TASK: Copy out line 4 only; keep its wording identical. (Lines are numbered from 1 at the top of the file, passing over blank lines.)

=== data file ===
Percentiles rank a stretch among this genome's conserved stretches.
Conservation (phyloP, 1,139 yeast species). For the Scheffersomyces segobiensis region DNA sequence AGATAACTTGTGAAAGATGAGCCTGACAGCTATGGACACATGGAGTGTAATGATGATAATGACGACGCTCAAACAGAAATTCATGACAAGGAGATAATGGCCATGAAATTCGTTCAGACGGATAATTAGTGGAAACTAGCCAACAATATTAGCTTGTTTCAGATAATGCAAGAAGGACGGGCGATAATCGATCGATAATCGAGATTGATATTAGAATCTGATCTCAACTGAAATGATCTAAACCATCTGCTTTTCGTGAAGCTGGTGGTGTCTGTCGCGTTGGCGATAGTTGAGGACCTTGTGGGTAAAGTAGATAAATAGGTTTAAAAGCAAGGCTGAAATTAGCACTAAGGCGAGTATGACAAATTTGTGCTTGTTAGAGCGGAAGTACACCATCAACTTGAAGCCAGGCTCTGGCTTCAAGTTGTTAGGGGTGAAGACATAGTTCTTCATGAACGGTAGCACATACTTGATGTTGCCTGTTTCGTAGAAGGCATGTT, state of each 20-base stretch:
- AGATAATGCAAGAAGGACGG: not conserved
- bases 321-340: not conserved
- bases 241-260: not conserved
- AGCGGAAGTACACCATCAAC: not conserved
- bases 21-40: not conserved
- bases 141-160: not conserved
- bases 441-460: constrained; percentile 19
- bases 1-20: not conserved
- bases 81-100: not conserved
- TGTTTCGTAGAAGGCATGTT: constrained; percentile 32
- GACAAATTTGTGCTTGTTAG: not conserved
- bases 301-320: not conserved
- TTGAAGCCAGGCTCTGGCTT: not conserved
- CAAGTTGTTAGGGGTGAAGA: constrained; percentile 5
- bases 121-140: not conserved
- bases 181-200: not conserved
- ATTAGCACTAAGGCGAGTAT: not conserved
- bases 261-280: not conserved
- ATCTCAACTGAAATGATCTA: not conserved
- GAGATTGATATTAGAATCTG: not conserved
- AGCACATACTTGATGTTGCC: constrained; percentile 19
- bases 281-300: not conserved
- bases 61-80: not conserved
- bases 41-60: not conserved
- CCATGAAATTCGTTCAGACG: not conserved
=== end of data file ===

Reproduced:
- bases 321-340: not conserved